Skis or snowboards. Snowshoes or snow tubes. For snow fans of any variety, all lift tickets up the slopes of Whistler Blackcomb are golden. This is, you might say, the best winter on the planet.

Whistler sits high in the Coast Mountains north of Vancouver — you may recall that the two teamed up to host the Winter Olympics back in 2010 — and you can get from one to the other in under two hours via the Sea to Sky Highway. If gorgeous views are your thing, budget extra time for photo stops along the way, especially of Howe Sound, North America’s southernmost fjord.

And that’s just the first factoid to keep in mind — here are the rest. You ready to let yourself out?

For boarders and skiers

Whistler, BC by the numbers

Photo: Tourism Whistler/Eric Berger

Winter sports fans of all kinds head to Whistler for the plentiful snow and almost-endless ways to play in it. Whistler Blackcomb ski resort opens in late November and doesn’t close till the end of May. Its two lift-accessible peaks receive some 38 feet of snow annually, and the glacier atop Blackcomb is skiable even in the height of summer.

Whistler Blackcomb also lays claim to North America’s most abundant skiable terrain. Whistler Mountain is the big guy at 4,757 acres, supplemented by Blackcomb’s 3,414 acres. But Blackcomb wins the height award with a top chairlift elevation of 7,494 feet, while Whistler’s is “just” 7,160 feet. Your ears will pop going both up and down the 5,280 feet — yes, that’s exactly 1 mile — of vertical. A total of 36 lifts whiz as many as 70,000 passengers every hour to access the two mountains’ 200+ marked ski and snowboard trails.

Whistler, BC by the numbers

Photo: Tourism Whistler/Justa Jeskova

There’s no need to pick just one mountain, either — a single lift ticket grants access to both Whistler and Blackcomb. And instead of skiing down to the Village to switch mountains, you can ride the PEAK 2 PEAK Gondola between them. The PEAK 2 PEAK breaks two world records: the longest continuous lift system in the world and the highest lift of its kind, at 1,430 feet above Fitzsimmons Creek. While the 11-minute journey is long enough for a catnap, sharp-eyed passengers might spot lynx in winter and bears during spring ski season. It’s even easier through the two glass-bottomed cabins.

You’re equally welcome at Whistler Blackcomb whether you’re a boarder or a skier. Blackcomb was the first major resort in BC to welcome snowboarders, who were banned on most ski hills around the world during the 1980s. In addition to the regular terrain, each mountain has 4 designated terrain parks, plus Blackcomb has a cross track and a halfpipe.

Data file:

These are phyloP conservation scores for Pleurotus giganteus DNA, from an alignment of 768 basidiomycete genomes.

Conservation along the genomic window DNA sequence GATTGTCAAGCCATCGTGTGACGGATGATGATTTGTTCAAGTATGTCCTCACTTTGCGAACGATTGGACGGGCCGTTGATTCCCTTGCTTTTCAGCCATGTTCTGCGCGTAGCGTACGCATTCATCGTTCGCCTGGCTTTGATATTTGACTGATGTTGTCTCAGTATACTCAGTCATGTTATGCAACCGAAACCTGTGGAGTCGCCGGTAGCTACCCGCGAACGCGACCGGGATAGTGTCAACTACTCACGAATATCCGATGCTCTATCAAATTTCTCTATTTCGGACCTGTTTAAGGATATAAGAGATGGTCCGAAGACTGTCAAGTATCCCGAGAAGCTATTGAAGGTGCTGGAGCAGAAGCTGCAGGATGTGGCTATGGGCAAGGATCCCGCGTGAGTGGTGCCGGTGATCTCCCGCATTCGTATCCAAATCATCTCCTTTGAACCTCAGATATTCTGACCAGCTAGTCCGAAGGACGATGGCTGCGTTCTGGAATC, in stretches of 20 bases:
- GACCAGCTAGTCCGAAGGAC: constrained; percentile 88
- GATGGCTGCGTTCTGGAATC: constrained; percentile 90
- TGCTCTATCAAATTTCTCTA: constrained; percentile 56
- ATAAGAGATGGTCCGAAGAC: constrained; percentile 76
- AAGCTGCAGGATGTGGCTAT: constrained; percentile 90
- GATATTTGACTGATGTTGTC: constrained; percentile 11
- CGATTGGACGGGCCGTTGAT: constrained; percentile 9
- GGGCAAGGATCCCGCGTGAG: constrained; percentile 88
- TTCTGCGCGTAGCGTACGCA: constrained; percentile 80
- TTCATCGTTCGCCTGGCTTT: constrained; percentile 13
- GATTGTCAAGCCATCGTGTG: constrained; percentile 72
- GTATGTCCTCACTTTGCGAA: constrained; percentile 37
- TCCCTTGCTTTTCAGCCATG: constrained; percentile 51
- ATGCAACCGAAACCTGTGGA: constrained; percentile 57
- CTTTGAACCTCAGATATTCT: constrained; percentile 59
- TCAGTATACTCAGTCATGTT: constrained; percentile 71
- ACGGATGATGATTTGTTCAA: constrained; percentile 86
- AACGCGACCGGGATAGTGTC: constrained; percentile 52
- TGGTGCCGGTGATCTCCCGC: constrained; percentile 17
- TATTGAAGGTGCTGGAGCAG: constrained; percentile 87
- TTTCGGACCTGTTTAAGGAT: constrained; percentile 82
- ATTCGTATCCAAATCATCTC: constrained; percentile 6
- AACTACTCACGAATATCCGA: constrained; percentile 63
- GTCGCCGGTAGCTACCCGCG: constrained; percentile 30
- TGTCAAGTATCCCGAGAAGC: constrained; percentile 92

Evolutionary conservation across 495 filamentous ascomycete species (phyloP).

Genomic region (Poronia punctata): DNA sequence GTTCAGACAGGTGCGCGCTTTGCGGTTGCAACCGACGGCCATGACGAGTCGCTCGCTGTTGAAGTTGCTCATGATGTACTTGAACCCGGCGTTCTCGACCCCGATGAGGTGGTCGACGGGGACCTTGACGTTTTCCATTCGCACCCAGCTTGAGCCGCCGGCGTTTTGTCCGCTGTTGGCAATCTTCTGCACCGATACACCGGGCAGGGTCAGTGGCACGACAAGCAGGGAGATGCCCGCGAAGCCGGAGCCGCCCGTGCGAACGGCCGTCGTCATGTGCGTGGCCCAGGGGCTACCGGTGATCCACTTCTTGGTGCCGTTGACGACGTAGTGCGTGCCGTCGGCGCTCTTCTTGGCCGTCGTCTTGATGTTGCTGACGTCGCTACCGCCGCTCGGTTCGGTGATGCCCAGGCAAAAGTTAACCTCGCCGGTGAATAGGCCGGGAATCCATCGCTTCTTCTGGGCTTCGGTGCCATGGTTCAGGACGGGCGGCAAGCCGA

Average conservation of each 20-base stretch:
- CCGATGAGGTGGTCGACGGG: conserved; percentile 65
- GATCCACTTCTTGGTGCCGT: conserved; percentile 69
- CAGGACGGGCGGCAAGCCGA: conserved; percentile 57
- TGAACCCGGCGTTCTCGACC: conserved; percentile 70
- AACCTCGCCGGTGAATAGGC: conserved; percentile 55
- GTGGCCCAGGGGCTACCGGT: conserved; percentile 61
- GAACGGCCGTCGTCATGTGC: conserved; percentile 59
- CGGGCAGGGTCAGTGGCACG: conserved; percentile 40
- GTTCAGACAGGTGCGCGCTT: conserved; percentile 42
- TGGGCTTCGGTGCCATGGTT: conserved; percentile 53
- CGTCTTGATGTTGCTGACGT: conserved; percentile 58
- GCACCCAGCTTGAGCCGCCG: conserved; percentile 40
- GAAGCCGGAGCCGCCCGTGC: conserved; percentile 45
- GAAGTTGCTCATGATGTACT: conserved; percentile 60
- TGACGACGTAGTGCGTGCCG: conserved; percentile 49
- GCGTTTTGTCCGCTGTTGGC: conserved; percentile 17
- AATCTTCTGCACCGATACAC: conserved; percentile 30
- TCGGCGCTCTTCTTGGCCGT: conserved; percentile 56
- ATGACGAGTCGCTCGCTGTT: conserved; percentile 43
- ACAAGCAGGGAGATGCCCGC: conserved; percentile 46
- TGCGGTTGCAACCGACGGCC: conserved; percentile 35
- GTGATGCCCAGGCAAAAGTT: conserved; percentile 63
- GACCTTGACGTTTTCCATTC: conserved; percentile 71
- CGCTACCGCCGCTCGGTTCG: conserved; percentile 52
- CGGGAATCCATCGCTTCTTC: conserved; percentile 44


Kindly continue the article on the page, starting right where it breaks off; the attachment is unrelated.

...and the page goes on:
Instead-of-ski and après-ski

Whistler, BC by the numbers

Photo: Tourism Whistler/Justa Jeskova

For those who want to embrace the snow without planks of any kind strapped to their feet, Whistler has plenty of instead-of-ski activities (in addition to the après drinks, food, and festivities). Here’s a list to keep you busy:

  • Speed across a network of ziplines by day or under the stars.
  • Bungee jump from a 160-foot-high bridge.
  • Take the Tube Lift up to slide down 7 tubing lanes.
  • Have a team of sled dogs pull you at speeds up to 20mph.
  • Venture out in snowshoes to explore trails in 4 snowshoeing areas.
  • Take on the world’s fastest ice track and live your Olympic dreams — you can ride with friends in a four-passenger bobsleigh or go it alone, headfirst, aboard a skeleton sled.
  • Check out all the activities for kids. Whistler Blackcomb won the 2019 Readers’ Choice Award for Best International Ski Resort for Families.
Whistler, BC by the numbers

Photo: Tourism Whistler/Coast Mountain Photography

If shivering in snow isn’t your thing, know that even in the coldest months temperatures in Whistler Village average between 18 and 28 degrees Fahrenheit. Thanks to the proximity to the Pacific Ocean, daytime temps up on the slopes average 22 degrees Fahrenheit — just right for shredding, carving, and schussing.

There’s joy in watching other people ski, too — especially while staying warm in your own hotel suite or an all-season outdoor pool or hot tub. It gets even warmer at Scandinave Spa Whistler — they’ve got 2 outdoor hot pools, 2 saunas, 2 eucalyptus steam baths, and their signature hot-cold-relax experience (where you can melt into a hot pool and then cool off beneath a Nordic waterfall).

Whistler, BC by the numbers

Photo: Tourism Whistler/Justa Jeskova

Or just keep an eye on the snow from the shops in pedestrian-friendly Whistler Village or one of the many restaurants, 18 of them directly on the mountains. Most anywhere you go will be within walking distance of your hotel, and you won’t be missing out on any of the action that is après in Whistler. It’s an experience in itself, a chance to celebrate your day in the mountains, to refuel, refresh, and reconnect with family and friends over a bite and a craft beer (or fancy fine dining!).

Whistler, BC by the numbers

Photo: Tourism Whistler/Kevin Arnold

After you’ve caught some air (even if it was just checking out the scenery from the PEAK 2 PEAK Gondola), you have plenty of options of where to catch some Zs. Choose from classic hotels — many with multiple bedrooms and full kitchens — chalets, B&Bs, hostels, and campsites. Within a third of a mile of the ski lifts lie 20,000 pillows on which to rest your head, with or without your toque (that, by the way, is Canadian for winter hat).

Whatever your number, you’ll be in 7th Heaven at Whistler Blackcomb (hint: Blackcomb’s 7th Heaven Express takes you right there).